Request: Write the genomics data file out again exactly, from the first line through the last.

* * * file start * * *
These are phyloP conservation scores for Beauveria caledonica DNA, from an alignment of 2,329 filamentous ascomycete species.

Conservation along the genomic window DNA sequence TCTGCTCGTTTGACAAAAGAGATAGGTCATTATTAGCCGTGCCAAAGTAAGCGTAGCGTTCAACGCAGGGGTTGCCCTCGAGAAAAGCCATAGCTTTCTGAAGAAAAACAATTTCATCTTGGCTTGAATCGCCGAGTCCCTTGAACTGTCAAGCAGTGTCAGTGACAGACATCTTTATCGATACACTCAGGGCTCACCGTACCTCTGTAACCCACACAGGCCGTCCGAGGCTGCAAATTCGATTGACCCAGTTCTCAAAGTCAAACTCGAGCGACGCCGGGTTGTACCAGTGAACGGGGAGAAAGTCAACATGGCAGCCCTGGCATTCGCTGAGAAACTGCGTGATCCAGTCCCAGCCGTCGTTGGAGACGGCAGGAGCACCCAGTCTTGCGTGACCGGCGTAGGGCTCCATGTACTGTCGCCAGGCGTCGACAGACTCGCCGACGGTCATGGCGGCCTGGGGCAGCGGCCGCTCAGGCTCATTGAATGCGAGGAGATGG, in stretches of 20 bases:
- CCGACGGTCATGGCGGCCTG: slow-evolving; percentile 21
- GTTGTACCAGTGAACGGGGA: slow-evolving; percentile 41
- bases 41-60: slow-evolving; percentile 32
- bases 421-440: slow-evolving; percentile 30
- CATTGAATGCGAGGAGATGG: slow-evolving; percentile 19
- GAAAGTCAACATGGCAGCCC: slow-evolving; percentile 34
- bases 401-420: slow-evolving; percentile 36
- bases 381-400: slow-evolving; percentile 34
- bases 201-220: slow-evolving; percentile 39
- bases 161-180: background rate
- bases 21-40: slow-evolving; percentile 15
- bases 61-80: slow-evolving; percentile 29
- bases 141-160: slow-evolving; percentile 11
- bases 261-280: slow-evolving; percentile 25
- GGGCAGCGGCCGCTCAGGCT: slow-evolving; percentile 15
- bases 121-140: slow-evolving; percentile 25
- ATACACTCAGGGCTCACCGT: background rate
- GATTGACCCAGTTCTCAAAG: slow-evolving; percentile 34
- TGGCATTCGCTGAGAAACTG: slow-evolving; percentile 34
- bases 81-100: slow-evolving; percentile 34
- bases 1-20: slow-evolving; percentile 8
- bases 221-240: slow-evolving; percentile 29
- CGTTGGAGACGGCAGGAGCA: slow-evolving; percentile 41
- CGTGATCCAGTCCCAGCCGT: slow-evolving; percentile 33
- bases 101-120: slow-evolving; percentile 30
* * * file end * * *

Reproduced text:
These are phyloP conservation scores for Beauveria caledonica DNA, from an alignment of 2,329 filamentous ascomycete species.

Conservation along the genomic window DNA sequence TCTGCTCGTTTGACAAAAGAGATAGGTCATTATTAGCCGTGCCAAAGTAAGCGTAGCGTTCAACGCAGGGGTTGCCCTCGAGAAAAGCCATAGCTTTCTGAAGAAAAACAATTTCATCTTGGCTTGAATCGCCGAGTCCCTTGAACTGTCAAGCAGTGTCAGTGACAGACATCTTTATCGATACACTCAGGGCTCACCGTACCTCTGTAACCCACACAGGCCGTCCGAGGCTGCAAATTCGATTGACCCAGTTCTCAAAGTCAAACTCGAGCGACGCCGGGTTGTACCAGTGAACGGGGAGAAAGTCAACATGGCAGCCCTGGCATTCGCTGAGAAACTGCGTGATCCAGTCCCAGCCGTCGTTGGAGACGGCAGGAGCACCCAGTCTTGCGTGACCGGCGTAGGGCTCCATGTACTGTCGCCAGGCGTCGACAGACTCGCCGACGGTCATGGCGGCCTGGGGCAGCGGCCGCTCAGGCTCATTGAATGCGAGGAGATGG, in stretches of 20 bases:
- CCGACGGTCATGGCGGCCTG: slow-evolving; percentile 21
- GTTGTACCAGTGAACGGGGA: slow-evolving; percentile 41
- bases 41-60: slow-evolving; percentile 32
- bases 421-440: slow-evolving; percentile 30
- CATTGAATGCGAGGAGATGG: slow-evolving; percentile 19
- GAAAGTCAACATGGCAGCCC: slow-evolving; percentile 34
- bases 401-420: slow-evolving; percentile 36
- bases 381-400: slow-evolving; percentile 34
- bases 201-220: slow-evolving; percentile 39
- bases 161-180: background rate
- bases 21-40: slow-evolving; percentile 15
- bases 61-80: slow-evolving; percentile 29
- bases 141-160: slow-evolving; percentile 11
- bases 261-280: slow-evolving; percentile 25
- GGGCAGCGGCCGCTCAGGCT: slow-evolving; percentile 15
- bases 121-140: slow-evolving; percentile 25
- ATACACTCAGGGCTCACCGT: background rate
- GATTGACCCAGTTCTCAAAG: slow-evolving; percentile 34
- TGGCATTCGCTGAGAAACTG: slow-evolving; percentile 34
- bases 81-100: slow-evolving; percentile 34
- bases 1-20: slow-evolving; percentile 8
- bases 221-240: slow-evolving; percentile 29
- CGTTGGAGACGGCAGGAGCA: slow-evolving; percentile 41
- CGTGATCCAGTCCCAGCCGT: slow-evolving; percentile 33
- bases 101-120: slow-evolving; percentile 30